Hunting for jaguars: back to Brazil

We’re ready to leave Argentina, but we’re not quite sure whether that will actually be possible or not. We’ve picked a border crossing that involves crossing Rio Paraguay by ferry and we were informed this would cost us around 5 euros – cash only of course – so we have just a little more than that in pesos left. Stamped out of Argentina we wait for the ferry and find out it costs more than we anticipated. We simply don’t have the amount in pesos so Hannes tries to negotiate our way in, but alas they won’t let us on the boat. We start the car to turn around, back into Argentina, when we hear some very disturbing noises coming from under the hood. We immediately stall the engine and don’t dare to start it again to prevent further damage. On our way to Paraguay to fix an oil leak, we’re now not even sure how to reach the country. Good that we didn’t book our stay in the Brazilian Pantanal yet…

 

There we are, in no man’s land with a car that we can’t start and not enough cash to cross into Paraguay. Hannes manages to find someone who can tow us onto the ferry and into Paraguay and the customs officer is so kind to give us the 80 pesos we were missing to pay for the ferry. She didn’t even want to accept a bottle of wine in return. And so we roll into Paraguay, where we are dropped off at the first gas station. Luckily we bought enough Portillo Malbec because our helpers did gladly accept a bottle as thanks. We’ll be spending a day in the gas station now because South America is still in Carnaval ecstasy and so – of course – it is a public holiday today. Fortunately this place is open 24 hours, has great wifi, plenty of snacks for a day and, most importantly, AC, because the heat is excruciating. The next morning we head out to the official Volkswagen workshop in Asuncion but they refuse to help us as our car is not from there – great service ***holes. Next our iOverlander app brings us to Yiyo’s workshop where other VW-van-travellers reported great service on their car. The guys from the shop help us to tow the car in and think they already know what the issue is from a quick inspection at the gas station. When they dive under the hood in the workshop they soon realise it’s not just the AC compressor… A drive wheel mounted on the distribution is completely torn apart. Because this is directly linked to the distribution, and therefore the entire engine synchronisation, they have to take apart the entire thing to check if there is any other damage. While Yiyo and his team search for a spare part in the city, we visit Asuncion. This doesn’t take long though as there is not much to see. Beautiful is not how we would describe this capital. The food does surprise us pleasantly so we do what we do best: go out for a nice dinner. 2 days later they are ready and we leave Asuncion. Or that was the plan… After 10 km the car automatically stalls in the middle of a busy cross road and this time it doesn’t start anymore. Accompanied by a honking ceremony we push the car aside and phone Yiyo again. Even though the lads were already done for the day, they came to pick us up and tow the car back to the workshop. After 2 more days of searching, trying, calling other mechanics and turning some more bolts and belts they succeed in correctly adjusting the engine synchronisation. The van has lost some power since so it’s not entirely the old one. But hey, we also use one liter of diesel less every 100 km so we don’t care!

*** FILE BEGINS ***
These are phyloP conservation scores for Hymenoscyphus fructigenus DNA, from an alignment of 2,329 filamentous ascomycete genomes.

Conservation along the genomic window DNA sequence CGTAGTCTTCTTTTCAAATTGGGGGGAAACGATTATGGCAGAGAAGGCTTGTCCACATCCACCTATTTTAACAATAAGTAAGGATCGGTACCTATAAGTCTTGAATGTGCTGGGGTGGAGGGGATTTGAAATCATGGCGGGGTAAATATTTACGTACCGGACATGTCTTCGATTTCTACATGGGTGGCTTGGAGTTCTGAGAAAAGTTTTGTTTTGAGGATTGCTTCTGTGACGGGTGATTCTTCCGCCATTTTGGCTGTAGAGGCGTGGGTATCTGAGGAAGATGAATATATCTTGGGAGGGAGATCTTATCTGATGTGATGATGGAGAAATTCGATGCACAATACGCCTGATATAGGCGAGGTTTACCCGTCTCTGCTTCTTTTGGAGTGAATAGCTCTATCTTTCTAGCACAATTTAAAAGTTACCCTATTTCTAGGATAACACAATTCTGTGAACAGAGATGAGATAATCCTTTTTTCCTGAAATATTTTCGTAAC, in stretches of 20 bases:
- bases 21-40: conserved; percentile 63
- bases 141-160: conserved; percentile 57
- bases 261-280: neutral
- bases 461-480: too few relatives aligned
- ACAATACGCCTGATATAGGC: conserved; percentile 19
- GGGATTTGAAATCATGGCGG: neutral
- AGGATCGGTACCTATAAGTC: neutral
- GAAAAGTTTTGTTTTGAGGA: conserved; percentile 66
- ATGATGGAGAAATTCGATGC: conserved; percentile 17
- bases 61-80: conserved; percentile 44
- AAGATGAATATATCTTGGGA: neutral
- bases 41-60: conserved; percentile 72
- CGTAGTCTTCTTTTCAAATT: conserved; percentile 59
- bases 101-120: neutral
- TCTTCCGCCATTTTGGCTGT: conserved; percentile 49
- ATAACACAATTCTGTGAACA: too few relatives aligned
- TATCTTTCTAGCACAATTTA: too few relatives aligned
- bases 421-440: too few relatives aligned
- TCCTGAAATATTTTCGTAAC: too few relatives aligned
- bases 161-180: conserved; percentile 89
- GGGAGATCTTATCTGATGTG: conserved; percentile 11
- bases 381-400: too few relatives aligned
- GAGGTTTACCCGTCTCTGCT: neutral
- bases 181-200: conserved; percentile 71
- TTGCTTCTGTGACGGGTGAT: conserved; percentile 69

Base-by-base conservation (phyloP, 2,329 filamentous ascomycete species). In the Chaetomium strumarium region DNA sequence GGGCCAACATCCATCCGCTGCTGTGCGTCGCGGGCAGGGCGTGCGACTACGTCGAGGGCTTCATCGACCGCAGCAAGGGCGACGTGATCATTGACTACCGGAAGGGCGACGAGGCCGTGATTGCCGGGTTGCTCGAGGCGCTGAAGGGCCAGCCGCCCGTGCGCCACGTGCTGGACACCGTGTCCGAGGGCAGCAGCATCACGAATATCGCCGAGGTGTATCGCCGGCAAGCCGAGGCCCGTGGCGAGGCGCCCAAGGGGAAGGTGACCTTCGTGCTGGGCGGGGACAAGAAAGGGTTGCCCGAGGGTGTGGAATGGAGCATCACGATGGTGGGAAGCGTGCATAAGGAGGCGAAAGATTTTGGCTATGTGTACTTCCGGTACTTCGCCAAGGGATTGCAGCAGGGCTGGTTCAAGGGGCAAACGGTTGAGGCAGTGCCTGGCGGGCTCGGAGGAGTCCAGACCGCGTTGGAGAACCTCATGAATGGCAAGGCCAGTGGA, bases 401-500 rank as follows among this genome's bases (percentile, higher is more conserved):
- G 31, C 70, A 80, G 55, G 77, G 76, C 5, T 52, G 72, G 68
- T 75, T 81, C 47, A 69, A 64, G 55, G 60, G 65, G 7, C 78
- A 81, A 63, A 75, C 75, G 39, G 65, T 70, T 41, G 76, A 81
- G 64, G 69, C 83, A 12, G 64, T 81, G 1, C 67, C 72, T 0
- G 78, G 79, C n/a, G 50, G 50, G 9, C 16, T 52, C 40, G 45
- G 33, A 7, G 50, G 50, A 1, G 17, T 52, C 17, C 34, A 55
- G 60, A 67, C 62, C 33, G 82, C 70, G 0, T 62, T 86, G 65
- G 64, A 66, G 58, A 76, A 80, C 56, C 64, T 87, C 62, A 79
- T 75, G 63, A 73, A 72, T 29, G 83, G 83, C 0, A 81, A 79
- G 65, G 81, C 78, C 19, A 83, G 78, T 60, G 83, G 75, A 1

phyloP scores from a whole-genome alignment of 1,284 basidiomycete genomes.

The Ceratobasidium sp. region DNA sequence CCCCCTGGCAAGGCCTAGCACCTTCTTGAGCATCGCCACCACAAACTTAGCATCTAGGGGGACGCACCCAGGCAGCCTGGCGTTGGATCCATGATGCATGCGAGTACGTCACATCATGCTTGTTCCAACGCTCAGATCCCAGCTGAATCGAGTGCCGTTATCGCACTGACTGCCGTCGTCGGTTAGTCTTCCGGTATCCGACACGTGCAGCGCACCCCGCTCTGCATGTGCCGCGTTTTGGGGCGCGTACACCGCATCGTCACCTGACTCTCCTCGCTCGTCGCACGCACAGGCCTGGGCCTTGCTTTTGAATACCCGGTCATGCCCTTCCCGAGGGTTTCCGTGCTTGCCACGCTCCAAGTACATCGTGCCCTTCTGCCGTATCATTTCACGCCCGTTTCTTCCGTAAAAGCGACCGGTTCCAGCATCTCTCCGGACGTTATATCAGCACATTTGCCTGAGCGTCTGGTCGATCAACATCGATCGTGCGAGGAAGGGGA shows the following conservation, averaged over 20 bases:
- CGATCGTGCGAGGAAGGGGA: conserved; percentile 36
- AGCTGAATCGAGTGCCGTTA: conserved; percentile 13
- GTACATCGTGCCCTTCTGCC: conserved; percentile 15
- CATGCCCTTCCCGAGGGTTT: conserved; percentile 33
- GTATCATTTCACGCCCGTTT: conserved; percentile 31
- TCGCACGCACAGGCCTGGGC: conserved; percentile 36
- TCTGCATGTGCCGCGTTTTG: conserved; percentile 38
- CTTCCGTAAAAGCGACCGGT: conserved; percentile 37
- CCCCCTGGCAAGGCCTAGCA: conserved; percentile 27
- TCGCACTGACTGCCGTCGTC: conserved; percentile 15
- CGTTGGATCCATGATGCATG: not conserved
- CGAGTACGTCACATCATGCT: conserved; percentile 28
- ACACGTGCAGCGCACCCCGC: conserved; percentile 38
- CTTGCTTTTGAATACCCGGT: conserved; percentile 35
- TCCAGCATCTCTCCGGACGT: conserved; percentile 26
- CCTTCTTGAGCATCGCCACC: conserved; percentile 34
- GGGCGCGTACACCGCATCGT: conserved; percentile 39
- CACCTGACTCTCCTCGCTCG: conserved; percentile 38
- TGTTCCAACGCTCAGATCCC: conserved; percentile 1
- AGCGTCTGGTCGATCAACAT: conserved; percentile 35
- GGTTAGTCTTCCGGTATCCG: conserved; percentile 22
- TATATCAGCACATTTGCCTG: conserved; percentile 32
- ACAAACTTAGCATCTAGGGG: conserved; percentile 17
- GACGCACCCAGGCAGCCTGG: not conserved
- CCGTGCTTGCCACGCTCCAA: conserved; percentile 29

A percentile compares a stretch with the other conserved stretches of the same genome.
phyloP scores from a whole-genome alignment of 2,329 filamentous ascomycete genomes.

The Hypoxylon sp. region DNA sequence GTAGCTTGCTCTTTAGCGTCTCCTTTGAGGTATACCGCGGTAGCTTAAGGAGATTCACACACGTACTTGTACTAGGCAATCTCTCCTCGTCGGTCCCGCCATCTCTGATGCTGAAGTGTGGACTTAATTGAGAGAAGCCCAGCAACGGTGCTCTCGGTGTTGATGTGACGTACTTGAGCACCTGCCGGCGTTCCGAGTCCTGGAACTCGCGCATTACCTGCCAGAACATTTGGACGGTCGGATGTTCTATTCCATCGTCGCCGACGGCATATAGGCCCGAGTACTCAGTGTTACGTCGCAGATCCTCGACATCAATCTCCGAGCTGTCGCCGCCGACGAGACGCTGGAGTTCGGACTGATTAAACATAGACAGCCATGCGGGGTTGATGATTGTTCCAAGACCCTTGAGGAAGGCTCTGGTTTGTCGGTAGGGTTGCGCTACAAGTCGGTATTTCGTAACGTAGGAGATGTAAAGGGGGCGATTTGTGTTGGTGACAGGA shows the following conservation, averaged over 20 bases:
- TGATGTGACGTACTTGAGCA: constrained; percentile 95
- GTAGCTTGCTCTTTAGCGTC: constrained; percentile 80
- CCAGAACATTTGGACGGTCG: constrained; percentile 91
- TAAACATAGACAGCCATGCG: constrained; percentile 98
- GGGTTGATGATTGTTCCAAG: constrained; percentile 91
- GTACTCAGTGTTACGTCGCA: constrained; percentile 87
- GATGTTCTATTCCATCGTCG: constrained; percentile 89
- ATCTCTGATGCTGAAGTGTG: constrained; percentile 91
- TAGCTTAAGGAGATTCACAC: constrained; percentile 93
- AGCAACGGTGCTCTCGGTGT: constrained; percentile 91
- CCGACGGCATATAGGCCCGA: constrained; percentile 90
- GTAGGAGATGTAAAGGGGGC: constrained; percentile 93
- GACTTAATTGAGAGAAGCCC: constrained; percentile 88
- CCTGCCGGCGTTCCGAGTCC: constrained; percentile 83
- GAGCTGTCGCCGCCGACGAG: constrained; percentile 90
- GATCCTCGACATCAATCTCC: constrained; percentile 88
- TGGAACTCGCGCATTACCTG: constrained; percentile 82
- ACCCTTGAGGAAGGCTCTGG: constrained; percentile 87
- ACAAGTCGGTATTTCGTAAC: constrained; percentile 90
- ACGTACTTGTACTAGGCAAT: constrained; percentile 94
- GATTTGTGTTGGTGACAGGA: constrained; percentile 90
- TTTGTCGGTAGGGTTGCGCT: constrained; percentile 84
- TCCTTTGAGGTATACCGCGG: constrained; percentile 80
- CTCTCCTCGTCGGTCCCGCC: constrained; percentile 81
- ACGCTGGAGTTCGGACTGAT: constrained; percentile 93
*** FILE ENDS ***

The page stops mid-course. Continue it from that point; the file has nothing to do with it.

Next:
Our expectations of Paraguay are pretty accurate: there is not much to see, so we drive straight into Brazil. We go back to finally visit the Pantanal. This humongous wetlands area floods almost completely every year for several months. So apart from some ranching, humans have had little chance to establish agriculture here and tame the wilderness. This place is paradise for wildlife and bird spotting. Many of the same species that live in the Amazon forests are also found here but the Pantanal landscape is much more accessible than the dense jungle up North. It is therefore the place in South America if you want to see the elusive jaguar from up close. Before heading to our lodge we drive the Estrada Parque. This is one of the few elevated roads that head into the park and it’s currently in good shape so our van manages to drive it. We see a lot of caymans, a deer and a gorgeous toucan. At noon we drive back to the Pantanal Jungle Lodge where we will stay for the coming 4 days of wilderness activities. Everything in this nice lodge is jaguar-themed so they really get our hopes up of spotting one! The first evening we start with piranha fishing. A simple bamboo stick with fish hook and some diced beef suffices to catch these hungry creatures. Well, it’s not that easy as the fish are often faster in chewing the meat from the hook than we are in pulling it up. Only when you pull at exactly the right moment and the hook pierces a piranha jaw you can catch them. Hannes is successful after a while and catches several. Stefanie patiently tries until the very last moment and in the end also manages to catch one! For dinner that evening we get the catch of the day. Hannes enjoys the tasty, firm fish, but Stefanie is happy there is a salad bar as well.